2000 ALL SCR 120
SUPREME COURT OF INDIA
S.S.Ahmad J.D.P.Mohapatro J.
BIR SINGH & ORS. Vs. PYARE SINGH & ORS.
Civil Appeal No. 6119 of 1995
6th March 2000
Cases Cited :
Paras 5, 22, 23: Budha Vs. Amilal [1991 Supp.(2) SCC 41]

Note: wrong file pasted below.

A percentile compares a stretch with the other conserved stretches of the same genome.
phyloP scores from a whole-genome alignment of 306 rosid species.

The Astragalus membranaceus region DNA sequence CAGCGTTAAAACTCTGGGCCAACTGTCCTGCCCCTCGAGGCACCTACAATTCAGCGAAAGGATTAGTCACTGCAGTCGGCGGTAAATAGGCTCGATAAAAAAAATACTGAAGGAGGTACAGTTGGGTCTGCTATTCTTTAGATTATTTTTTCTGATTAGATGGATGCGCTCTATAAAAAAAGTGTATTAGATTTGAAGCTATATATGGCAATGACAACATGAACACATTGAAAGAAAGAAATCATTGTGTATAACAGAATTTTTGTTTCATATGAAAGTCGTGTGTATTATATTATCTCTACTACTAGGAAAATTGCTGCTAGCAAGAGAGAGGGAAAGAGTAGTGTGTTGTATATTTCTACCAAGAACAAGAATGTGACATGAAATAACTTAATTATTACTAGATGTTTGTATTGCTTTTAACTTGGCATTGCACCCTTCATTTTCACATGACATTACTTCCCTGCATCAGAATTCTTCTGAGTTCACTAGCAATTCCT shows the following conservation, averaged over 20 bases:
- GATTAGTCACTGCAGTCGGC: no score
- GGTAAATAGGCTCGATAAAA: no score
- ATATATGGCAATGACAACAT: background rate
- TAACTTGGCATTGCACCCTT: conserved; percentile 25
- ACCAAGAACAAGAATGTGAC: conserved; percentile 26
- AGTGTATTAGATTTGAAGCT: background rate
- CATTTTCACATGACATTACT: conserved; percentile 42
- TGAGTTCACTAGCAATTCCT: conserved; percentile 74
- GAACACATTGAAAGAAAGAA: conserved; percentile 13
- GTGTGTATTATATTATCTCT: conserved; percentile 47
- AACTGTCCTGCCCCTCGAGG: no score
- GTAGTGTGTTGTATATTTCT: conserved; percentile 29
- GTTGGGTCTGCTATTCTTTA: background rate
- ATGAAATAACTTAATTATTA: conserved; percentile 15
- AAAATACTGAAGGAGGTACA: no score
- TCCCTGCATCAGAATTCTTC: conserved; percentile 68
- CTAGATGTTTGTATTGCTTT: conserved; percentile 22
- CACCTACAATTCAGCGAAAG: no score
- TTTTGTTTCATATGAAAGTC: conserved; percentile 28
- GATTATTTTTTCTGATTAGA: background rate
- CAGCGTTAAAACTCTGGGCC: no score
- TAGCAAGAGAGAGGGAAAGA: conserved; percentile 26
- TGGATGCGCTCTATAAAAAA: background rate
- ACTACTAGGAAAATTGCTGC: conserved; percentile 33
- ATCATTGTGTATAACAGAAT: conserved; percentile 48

D.P.MOHAPATRA,J.:- On analysis of the case of the parties and the contentions raised on their behalf the question which arises for determination is whether in the facts and circumstances of the case the appellants can be said to be khatedar tenants of the land in dispute. If this question is answered in the affirmative then the further question for consideration will be whether the right of the appellants in the land in dispute was extinguished under section 12 of the Rajasthan Tenancy Act, 1955 (for short the Tenancy Act). The High Court of Rajasthan having answered the first question in the negative and dismissed the suit , the plaintiffs are in appeal against the judgment.2. The factual matrix of the case relevant for appreciation of the question for determination, may be stated thus : - Late Chet Singh held zamindari rights in respect of the disputed land situated in Village Mohammadpur, of Tehsil-Dholpur in the State of Rajasthan. As he was serving in the army he had engaged Sohan Singh for cultivation of the land. Since Sohan Singh got his name recorded in the revenue records as the owner of the land Chet Singh filed a suit, against him before the Assistant Collector, Dholpur. In the said suit a compromise was entered into between the parties and possession of the property was delivered by Sohan Singh to Chet Singh. In the said compromise it was averred that Chet Singh was the Khudkasht Kashatkar of the disputed land and that Sohan Singh voluntarily handed over possession of the land to Chet Singh.3. Chet Singh mortgaged the land with Charan Singh for a period of ten years for satisfaction of the loan amounting to Rs.300/- vide the registered mortgage deed dated 22.9.1956. Chet Singh expired in 1965 leaving the appellants as his legal heirs. As Charan Singh did not hand over possession of the land even after expiry of the period of mortgage the appellants filed a suit, under Section 43(3) read with Section 183 of the Tenancy Act against Charan Singh seeking recovery of possession of the land. The Additional District Collector, by the order dated 12.5.1983 in case no. 142/82 decreed the suit and directed Charan Singh to hand over vacant possession of the land in dispute to the appellants declaring them as Khatedar kashtkar. Charan Singh was further directed to pay to the appellants a sum of Rs.3400/- as penalty for illegal occupation of the land during the seventeen agricultural years after expiry of the mortgage period. In the appeal, Appeal no.253 of 1983, filed by Charan Singh the Revenue Appellate Authority, Bharatpur by the order dated 15.7.1985 dismissed the appeal and confirmed the order of the Additional District Collector. The second appeal, RTA no.144/85, filed by Charan Singh before the Rajasthan Revenue Appellate Board, was dismissed by the order dated 22.6.1993. Charan Singh expired on 25.2.1991 during pendency of the appeal and the respondents herein were substituted as his legal heirs. The respondents challenged the order of the Revenue Appellate Board in CWP No.4159/93 before the Rajasthan High Court. The High Court by the Jugdment dated 24.2.1994 allowed the writ petition, quashed the concurrent orders of the statutory authorities and dismissed the suit. The said judgment is under challenge in the present appeal.4. The thrust of the submissions made by the learned counsel for the appellants is that the High Court erred in reversing the concurrent decisions of the statutory authorities on the erroneous finding that they are not entitled to recover possession of land in dispute. The learned counsel contends that after abolition of the Zamindari right of the appellants under the Rajasthan Zamindari and Biswedari Abolition Act, 1959 [for short the Zamindari Abolition Act] the appellants were entitled to retain the land in dispute which was a part of their khudkasht land as recorded in the revenue records.5. The learned counsel for the respondents supporting the impugned judgment submitted that in view of the undisputed factual position that the appellants were not in occupation of the land in dispute on the date the Zamindari Abolition Act came into force they could not retain possession of the land, notwithstanding the entry in the revenue records showing the land as khudkasht. He placed reliance on the decision of this Court in the case of Budha Vs. Amilal [1991 Supp.(2) SCC 41].6. Undisputedly, the plaintiff had lost possession over the land in dispute by 22 September, 1956 when the mortgage deed was registered. It is not in dispute that the plaintiff was seeking recovery of possession from the mortgagee Charan Singh in the suit filed in September, 1967. It is also an accepted position that the land in dispute was shown in the revenue record as khudkasht land. It is also accepted position that Chet Singh, the predecessor in the interest of the appellants, held Zamindari right over land in dispute. In this backdrop the question for consideration is whether after enforcement of the Zamindari Abolition Act the plaintiffs could claim right of possession over the land in dispute. From the orders passed by the statutory authorities it appears that this question was not specifically adverted to by the authorities. They proceeded to determine the controversy on the basis of the provisions in Sections 10 and 12 of the Rajasthan Tenancy Act.7. In section 2(3) of the Zamindari Abolition Act land means every class or category of land forming part of an estate and includes (a) benefits to arise out of such land, (b) things attached to the earth or permanently fastened to anything attached to the earth, (c) sites of villages or towns, (d) beds of tanks, ponds, embankments, rivers and water channels, and (e) surface of hills8. Under sub-section(5) of the said section the term Zamindar has the meaning assigned to it by clause (46) of section 5 of the Tenancy Act and includes a malik (landowner) in the Gang Canal area.9. Sub-section(6) of section 2 provides that words and expressions defined in the Tenancy Act and in the Rajasthan Land Revenue Act, 1956 (Rajasthan Act 15 of 1956) but not defined in this Act shall, wherever used herein, be construed to have the meaning assigned to them by those Acts.10. In sub-section(7) of section 2 it is laid down that the words and expression used to denote the person in possession of any right, title or interest shall be deemed to include the predecessors and successors in right, title or interest of such person.11. Section 3 which is the provision regarding overriding effect of this Act over other laws provides that save as otherwise expressly provided in this Act, the provisions of this Act, and of the rules and orders made thereunder shall have effect notwithstanding anything inconsistent therewith contained in any other law and rules for the time being in force or any instrument having effect by virtue of any law or usage, agreement, settlement, grant sanad or any decree or order of any court of other authority.12. Chapter II of the Act comprises of the provisions regarding Abolition of Zamindari and Biswedari Estates.13. In section 5 which is included in the said chapter provisions are made regarding consequences of abolition. The relevant portions of the section are quoted hereunder : 5. Consequences of abolition (1) XXX XXX XXX (2) As from the date of vesting of any Zamindari or Biswedari estate in the State Government, notwithstanding anything contained in any contract, grant or other document or in any law for the time being in force but save as otherwise provided in this Act- (a)such estate shall stand transferred to, and vest in, the State Government free from all encumbrances. (b)the right, title and interest of the Zamindar or Biswedar and of every person claiming through him, in such estate, including land (cultivable, waste or barren) grove-land, grass land or birs, scrub jungle, forests, trees, fisheries, hills, wells tanks, ponds, water courses and channels, ferries, pathways, village sites, abadi sites, hats, bazars, means and mela grounds, and in all sub soil therein, including rights, if any, in quarries and mines whether being worked or not and in all mineral and mineral products, shall cease and be vested in the State Government, free from all encumbrances, for the purposes of the State, and every mortgage, debt or charge on any such right, title or interest shall be a charge on the amount of compensation payable to the Zamindar or Biswedar under this Act; XXX XXX XXX (d) every right, title or interest created in or over such estate by the Zamindar or Biswedar or his predecessor-in-interest shall, as against the State Government, cease and determine; all rents and cesses in respect of any holdings in such estate for any period after the date of vesting, which, but for such vesting, would have been payable to the Zamindar or Biswedar, shall vest in and be payable to the State Government, and any payment made in contravention of this clause shall not be a valid discharge of the person liable to pay the same; XXX XXX XXX (j) every mortgage with possession existing on such estate or part thereof on the date immediately preceding the date of vesting shall, to the extent of the amount secured on such estate or part, be deemed, without prejudice to the rights of the State Government under this section, to have been substituted by a simple mortgage; (k) no claim or liability enforceable or incurred before the date of vesting against or by the Zamindar or Biswedar for any money which is charged on or in secured by a mortgage of such estate or part thereof shall, except as provided in section 73 of the Transfer of Property Act, 1882 (Central Act IV of 1882), be enforceable against his right, title or interest in such estate or part; (l) Subject to any rules made in this behalf, all suits and proceedings affecting such estate, in which, because of the same having vesting in the State Government, the latter will be a neessary part, pending in any court, civil or revenue, at the date of vesting and all proceeding consequent upon any decree or orders passed in any such suit or proceeding before such date, shall not be proceeded with till, on an application made in that behalf, the State Government is made a party thereto; XXX XXX XXX (4)Notwithstanding anything contained in sub-section (2) the Zamindar or Biswedar shall, subject to the provisions of section 29, continue to retain the possession of his Khudkasht, recorded as such in the annual registers before the date of vesting. (emphasis supplied)14. Section 29 of the Act which is included in Chapter V- Miscellaneous contains provision regarding Khatedari rights in Khudkasht land.15. In sub-section (1) thereof it is provided that as from the date of vesting of an estate, the Zamindar or Biswedar thereof shall be a Malik of any khudkasht land in his occupation on such date and shall, as such Malik, be entitled to all the rights conferred and be subject to all the liabilities imposed on a khatedar tenant by or under the Rajasthan Tenancy Act, 1955. Sub-section (2) of the section is not relevant for the present purpose. (emphasis supplied)16. Section 30 contains the provisions regarding rights of tenants in estate. Sub-section(1) thereof provides that subject to the provisions of sections 15, 15A, 15B and 16 of the Rajasthan Tenancy Act, every tenant in an estate, other than a tenant of Khudkasht or a sub-tenant, shall, as from the date of vesting, be the khatedar tenant of the land comprised in his holding, unless he has acquired Khatedari rights therein before such date, and shall, as from the date of vesting, pay to the State Government, until rents are settled in accordance with the provisions of the Rajasthan Land Revenue Act, 1956 (Rajasthan Act No.15 of 1956), by way of rent therefor the same amount as he had been paying to the Zamindar or Biswedar immediately before such date but not exceeding twice the land revenue payable in respect thereof.17. Sub-section(2) of the said section lays down that upon a Zamindar or Biswedar becoming a Malik of his Khudkasht land under section 29, every tenant of such Khudkasht shall be the sub-tenant of the land in his occupation holding under and from such Malik.18. The expression Khudkasht is defined in section 5(23) of the Act to mean land in any part of the State cultivated personally by an estate-holder and shall include (i) land recorded as khudkasht, sir, havala, niji- jot, gharkhed in settlement records at the commencement of this Act in accordance with law in force at the time when such record was made, and (ii) land allotted after such commencement as khudkasht under any law for the time being in force in any part of the State.19. In Section 5(46) Zamindar is defined to mean a person on whom a village or portion of a village in any part of the State is settled on the Zamindari system and who is recorded as such in the record of rights and shall include a proprietor as defined in clause(a) of section 2 of the Madhya Bharat Zamindari Abolition Act, Samvat 2008 (Madhya Bharat Act of 1951), if any, in the Sunel area.20. Section 43 contains the provisions regarding mortgage. The portions of the said section relevant for the purpose of the case are extracted below : 43. XXXXX XXXXX XXXX (3)A usufructuary mortgage under sub- section(2) shall, upon the expiry of the period mentioned hereinbefore, be deemed to have been satisfied in full without any payment whatsoever by the mortgagor, and the mortgage debt shall be deemed to have been extinguished and the mortgaged land redeemed and the possession thereof shall be delivered by the mortgagee to the mortgagor free from all encumbrances. (4) A usufructuary mortgage of any land made before the commencement of this Act shall, upon the expiry of the period mentioned in the mortgage deed or twenty years from the date of execution thereof, whichever period is less, be deemed to have been satisfied in full without any payment whatsoever by the mortgagor and the mortgage debt shall accordingly be deemed to have been extinguished and thereupon the mortgaged land shall be redeemed and possession thereof shall be delivered to the mortgagor free from all encumbrances.21. Section 183 of the Act under which the suit was filed reads as follows: 183.Ejectment of certain trespassers (1) Notwithstanding anything to the contrary in any provision of this Act, a tresspasser who has taken or retained possession of any land without lawful authority shall be liable to ejectment, subject to the provision contained in sub-section(2), on the suit of the person or persons entitled to eject him, and shall be further liable to pay as penalty for each agricultural year, during the whole or any part whereof he has been in such possession, a sum which may extend to fifteen times the annual rent. (2) In case of land which is held directly from the State Government or to which the State Government acting through the Tehsildar, is entitled to admit the trespasser as tenant, the Tehsildar shall proceed in accordance with the provisions of section 91 of the Rajasthan Land Revenue Act, 1956 (Rajasthan Act 15 of 1956).22. On a reading of the provisions of the Zamindari Abolition Act noted above it is clear that a Zamindar who is in possession/occupation of Khudkasht land on the date of vesting of the estate becomes a Khatedar tenant on abolition of the Zamindari right under section 29 of the Zamindari Abolition Act. Under the said section a Zamindar becomes a Malik of the Khudkasht land in his occupation and as Malik he shall be entitled to all the rights conferred and all the liabilities imposed on a Khatedar tenant by or under the Act. It follows as a corollary that if the Zamindar is not in occupation of the Khudkasht land on the date of vesting he is not entitled to claim Khatedari right in the land. The scheme behind this provision is that if a Zamindar or Biswedar is in actual occupation of cultivable land on the date of abolition of his Zamindari right then he should continue to be in possession of such land. This is in accordance with the object of bringing about agrarian reforms by giving the land to the person in cultivating possession of the land. If the Zamindar is not in occupation of the Khudkasht land on the date of vesting then such land vests in the State along with the other lands subject to the provisions in the Zamindari Abolition Act. In respect of such land Zamindar is not entitled to claim any right of possession and consequentially is not entitled to maintain a suit for recovery of possession of the land from any other person. In the case of Budha Vs. Amilal (supra) a Division Bench of this Court interpreting the provisions of sections 29 , 5(2)(a), (b),(j), 5(4) and 2(6) of the Zamindari Abolition Act and sections 5(23)(I) and (25) of the Rajasthan Tenancy Act held : Even if it is assumed that the lands in dispute have to be treated as Khudkasht lands of the appellant by virtue of clause (I) of the inclusive part of the definition of Khudkasht contained in Section 5(23) of the Rajasthan Tenancy Act, the appellant cannot succeed in his claim that he has acquired Khatedari rights in respect of those lands on the basis of the provisions contained in sub- section (4) of Section 5 and sub-section (1) of Section 29 of the Act. Sub-section (4) of Section 5 provides that notwithstanding anything contained in sub-section (2) of Section 5 the Zamindar or Biswedar shall subject to the provisions of Section 29, continue to retain the possession of his Khudkasht, recorded as such in the annual registers before the date of vesting. The words continue to retain the possession, imply that lands which are recorded as Khudkasht in the annual register before the date of vesting should be in possession of the Zamindar or Biswedar on the date of vesting. If he is in possession of such lands he can continue to retain the possession of the same subject to the provisions of Section 29. Sub-section(1) of Section 29 prescribes that as from the date of vesting of an estate, the Zamindar or Biswedar thereof shall be a malik of any Khudkasht land in his occupation on such date and shall, as such malik, be entitled to all rights conferred and the subject to all the liabilities imposed on a Khatedar tenant by or under the Rajasthan Tenancy Act. Under this provision Khatedari rights have been statutorily conferred on a Zamindar or Biswedar as from the date of the vesting of the estate in respect of Khudkasht lands in the occupation of such Zamindar or Biswedar on such date. The words in his occupation on such date postulates that the lands, though Khudkasht, should be in the occupation of the Zamindar or Biswedar on the date of vesting of the estate. It would thus appear that in view of sub- section(4) of Section 5 and sub-section(1) of Section 29 of the Act the mere fact of recording of the land as Khudkasht in the settlement records on the date of vesting would not be enough for a Zamindar or Biswedar to acquire Khatedari rights over the said lands; the Zamindar or Biswedar should be in possession/ occupation of the said lands on the date of vesting of the estate under the Act. The possession/occupation envisaged by sub- section(4) of Section 5 and sub-section(1) of Section 29 of the Act is actual possession/occupation and the possession of a mortgagor through the mortgagee cannot be held to be in possession or occupation as postulated in sub-section(4) of Section 5 and sub-section (1) of Section 29 of the Act. In the present case the appellant has come forward with a specific case in the plaint that the defendant is in possession of the lands in dispute as a mortgagee from the date of the two mortgagees. In other words the appellant was not in possession/occupation of the said lands on the date of vesting of the estate of the appellant under the Act. The appellant cannot, therefore, claim Khatedari rights in respect of the lands in dispute.23. On consideration of the facts and circumstances of the case as revealed from the materials on record and the relevant provisions of the Zamindari Abolition Act it is our considered view that the principles laid down and the observations made in Budha Vs. Amilal (supra) apply in all force to the present case. We are also in respectful agreement with the principles laid down in the said decision. Therefore, the appellants cannot be said to be khatedar tenants of the land in dispute. The first question formulated earlier is answered in the negative and in view of that answer the further question does not arise for consideration. The High Court was right in dismissing the suit. The appeal is dismissed. No costs.